That points out a key asset: all of the high-tech systems and technologies in the world won’t help you if you don’t have quality employees. At WRC, there are 35 full-time, year-round staff. To attract and retain good people, Kiefel says they offer good benefits—like 401Ks and health insurance—and try to be competitive on payroll, offering modest additional commissions to the sales team.
“But even more important,” he says, “people want to know that their work is being recognized.” To that end, they’ve defined the core values of the business, and let everyone on staff know that they’re being measured against those core values. When you start doing that, he says, you can find the right people, and you tend to hire the right people for the right positions.
“We’re not great at it yet, but we’re getting better and better. We have great morale on our sales team, and our service department works really well together, too.”
It helps having so many long-serving employees, from Ron to Gil McCormick to Service Manager Doug Bittle, who’s a 30-year vet of WRC. Even Eugene still comes around from time to time to offer a helping hand and a word of advice. “He has a lot of good insights,” Kiefel says. “He keeps things pretty simple, and likes to be sure the focus stays on the customer.”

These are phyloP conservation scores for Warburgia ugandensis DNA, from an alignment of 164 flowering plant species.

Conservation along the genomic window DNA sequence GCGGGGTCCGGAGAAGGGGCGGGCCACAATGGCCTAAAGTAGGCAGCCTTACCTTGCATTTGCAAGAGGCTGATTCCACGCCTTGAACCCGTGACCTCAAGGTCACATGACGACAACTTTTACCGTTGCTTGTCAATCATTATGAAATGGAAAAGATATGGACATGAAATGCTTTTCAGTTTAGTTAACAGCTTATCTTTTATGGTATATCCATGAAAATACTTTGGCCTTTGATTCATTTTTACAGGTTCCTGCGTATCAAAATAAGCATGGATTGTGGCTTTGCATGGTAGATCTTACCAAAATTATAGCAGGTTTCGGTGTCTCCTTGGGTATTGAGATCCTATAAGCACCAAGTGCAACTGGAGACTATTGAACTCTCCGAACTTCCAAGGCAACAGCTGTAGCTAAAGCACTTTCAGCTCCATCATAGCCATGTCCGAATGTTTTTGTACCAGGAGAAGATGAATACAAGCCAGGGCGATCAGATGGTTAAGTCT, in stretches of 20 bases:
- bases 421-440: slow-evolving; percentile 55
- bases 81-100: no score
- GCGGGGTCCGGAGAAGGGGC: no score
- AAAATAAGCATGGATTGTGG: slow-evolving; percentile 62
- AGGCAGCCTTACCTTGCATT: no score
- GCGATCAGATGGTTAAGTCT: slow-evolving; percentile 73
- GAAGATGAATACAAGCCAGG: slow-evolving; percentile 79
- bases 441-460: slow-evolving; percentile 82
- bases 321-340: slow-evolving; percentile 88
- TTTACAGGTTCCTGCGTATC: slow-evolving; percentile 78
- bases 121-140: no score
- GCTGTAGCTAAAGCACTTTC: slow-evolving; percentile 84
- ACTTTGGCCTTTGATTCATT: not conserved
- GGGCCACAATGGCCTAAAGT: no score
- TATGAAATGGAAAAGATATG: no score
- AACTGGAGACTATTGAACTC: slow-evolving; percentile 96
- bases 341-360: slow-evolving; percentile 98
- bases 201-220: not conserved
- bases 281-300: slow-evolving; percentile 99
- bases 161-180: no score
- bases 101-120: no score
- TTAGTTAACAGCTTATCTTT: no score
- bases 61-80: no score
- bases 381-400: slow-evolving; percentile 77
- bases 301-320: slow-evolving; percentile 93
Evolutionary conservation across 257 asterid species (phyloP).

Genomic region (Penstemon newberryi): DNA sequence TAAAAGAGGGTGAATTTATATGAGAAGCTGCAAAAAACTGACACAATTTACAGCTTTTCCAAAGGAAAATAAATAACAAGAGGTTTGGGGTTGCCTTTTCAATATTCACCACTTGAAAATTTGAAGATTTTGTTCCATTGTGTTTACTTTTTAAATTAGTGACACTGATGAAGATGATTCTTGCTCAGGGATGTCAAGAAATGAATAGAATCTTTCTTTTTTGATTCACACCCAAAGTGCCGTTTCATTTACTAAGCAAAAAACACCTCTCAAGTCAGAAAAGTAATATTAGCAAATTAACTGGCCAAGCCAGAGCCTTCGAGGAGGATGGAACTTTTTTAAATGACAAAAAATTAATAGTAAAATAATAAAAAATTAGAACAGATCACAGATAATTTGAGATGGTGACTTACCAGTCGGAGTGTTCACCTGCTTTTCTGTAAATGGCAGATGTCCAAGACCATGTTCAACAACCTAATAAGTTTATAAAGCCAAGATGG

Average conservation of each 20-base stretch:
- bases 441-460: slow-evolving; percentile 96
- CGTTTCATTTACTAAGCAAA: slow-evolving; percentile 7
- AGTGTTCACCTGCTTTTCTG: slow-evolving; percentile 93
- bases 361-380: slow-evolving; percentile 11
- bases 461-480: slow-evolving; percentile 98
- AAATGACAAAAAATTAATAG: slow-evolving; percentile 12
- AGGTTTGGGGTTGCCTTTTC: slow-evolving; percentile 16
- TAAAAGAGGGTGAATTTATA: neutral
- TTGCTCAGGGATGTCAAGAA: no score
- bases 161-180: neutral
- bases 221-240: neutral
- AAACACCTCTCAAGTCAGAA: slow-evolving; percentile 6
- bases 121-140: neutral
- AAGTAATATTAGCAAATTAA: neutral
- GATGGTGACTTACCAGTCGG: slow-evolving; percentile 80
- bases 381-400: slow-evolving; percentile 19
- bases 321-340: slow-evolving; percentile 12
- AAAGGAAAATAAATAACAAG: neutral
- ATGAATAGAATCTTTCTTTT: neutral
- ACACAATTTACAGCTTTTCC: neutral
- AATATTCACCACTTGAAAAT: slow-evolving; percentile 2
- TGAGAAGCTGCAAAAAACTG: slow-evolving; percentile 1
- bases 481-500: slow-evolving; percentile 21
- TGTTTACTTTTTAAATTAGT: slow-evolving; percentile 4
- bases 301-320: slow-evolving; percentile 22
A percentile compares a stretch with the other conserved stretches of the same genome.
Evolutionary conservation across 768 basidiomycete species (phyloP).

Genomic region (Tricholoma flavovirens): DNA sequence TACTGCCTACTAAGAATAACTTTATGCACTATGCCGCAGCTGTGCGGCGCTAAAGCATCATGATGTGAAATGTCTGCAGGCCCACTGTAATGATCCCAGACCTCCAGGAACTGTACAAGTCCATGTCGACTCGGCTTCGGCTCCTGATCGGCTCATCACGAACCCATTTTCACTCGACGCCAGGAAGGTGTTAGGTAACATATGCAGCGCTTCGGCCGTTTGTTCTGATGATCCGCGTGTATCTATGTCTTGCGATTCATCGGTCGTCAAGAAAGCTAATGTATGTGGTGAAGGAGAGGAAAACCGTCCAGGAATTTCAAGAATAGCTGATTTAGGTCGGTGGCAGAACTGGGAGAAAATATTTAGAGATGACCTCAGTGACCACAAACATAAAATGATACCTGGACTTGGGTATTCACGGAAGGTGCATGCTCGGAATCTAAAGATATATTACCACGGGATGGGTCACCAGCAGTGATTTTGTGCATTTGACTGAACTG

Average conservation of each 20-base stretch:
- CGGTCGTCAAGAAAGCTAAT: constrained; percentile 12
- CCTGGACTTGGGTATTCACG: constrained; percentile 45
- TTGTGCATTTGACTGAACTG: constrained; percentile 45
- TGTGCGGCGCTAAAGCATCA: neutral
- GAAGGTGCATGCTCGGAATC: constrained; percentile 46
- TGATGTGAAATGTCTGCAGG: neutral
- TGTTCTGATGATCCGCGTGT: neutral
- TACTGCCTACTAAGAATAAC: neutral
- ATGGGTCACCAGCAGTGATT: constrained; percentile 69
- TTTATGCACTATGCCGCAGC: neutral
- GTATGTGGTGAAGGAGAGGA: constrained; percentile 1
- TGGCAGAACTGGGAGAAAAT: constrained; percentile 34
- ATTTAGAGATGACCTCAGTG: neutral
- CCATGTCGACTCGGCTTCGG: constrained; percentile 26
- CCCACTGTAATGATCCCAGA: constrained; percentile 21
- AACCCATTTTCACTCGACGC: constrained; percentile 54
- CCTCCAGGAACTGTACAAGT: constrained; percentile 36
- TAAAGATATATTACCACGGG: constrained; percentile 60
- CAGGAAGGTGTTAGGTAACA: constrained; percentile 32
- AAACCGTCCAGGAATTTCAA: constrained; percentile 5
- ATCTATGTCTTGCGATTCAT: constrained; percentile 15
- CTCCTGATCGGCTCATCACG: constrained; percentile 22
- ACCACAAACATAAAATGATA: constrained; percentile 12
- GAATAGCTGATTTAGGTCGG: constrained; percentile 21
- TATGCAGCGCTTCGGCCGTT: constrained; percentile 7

Wheat Ridge Cyclery
Wheat Ridge, Colorado
Square Feet: 30,000
Years in Business: 45
Employees: 35 F/T; 30 P/T (seasonal)
Average Bike Sale: $2,000
Major Brands: Specialized, Trek, Yeti, Santa Cruz, Salsa, Cervélo, Seven Cycles
Annual Gross Revenue: $6M-plus
On the Web: wheatridgecyclery.com
Get Social: Facebook | Instagram | Twitter | YouTube
Custom bike fits are conducted in mezzanine-level bays for peace and quiet and—yes—privacy.
One of WRC’s biggest value propositions is, and has been for a long time, custom bike fitting. “We were really at the forefront of bike fitting, and we had a dedicated fit space as far back as the early 1990s,” Kiefel says.
“We’ve been through a progression of bike fitting—from Andy Pruitt to Ben Serotta [WRC was the nation’s top Serotta dealer in the early 2000s] and on up to Retül—and we understand its value.” As such, they have three private fit bays located up in the mezzanine, away from the sales floor, where they offer a menu of fittings, ranging from a simple saddle pressure analysis on up to a 3-hour Retül fit, with 3D motion capture, for a custom Seven Cycles dream bike or a Trek Project One.
“We’ve consistently grown our expertise, and we bring that to our customer to make them more comfortable and confident in their riding.”
This profile was first published in the Nov/Dec 2016 issue of Outspokin’. We touched base with Kiefel, who provided us with this update: “I’m stepping out of the GM role after 11 years of managing our day-to-day operations, and our longtime Director of Operations Steve Heal will be stepping into that role.” Additionally, Wheat Ridge purchased a Beeline franchise that took to the streets of Denver/Boulder back in August. Beginning in Spring of 2019, they’ll be adding bicycle pick-up and delivery, plus the option to purchase online and take mobile delivery. “Denver has grown quite a bit,” Kiefel offers by way of explanation, “and it’s harder for customers to get to our store. Now we’re taking our business directly to them.”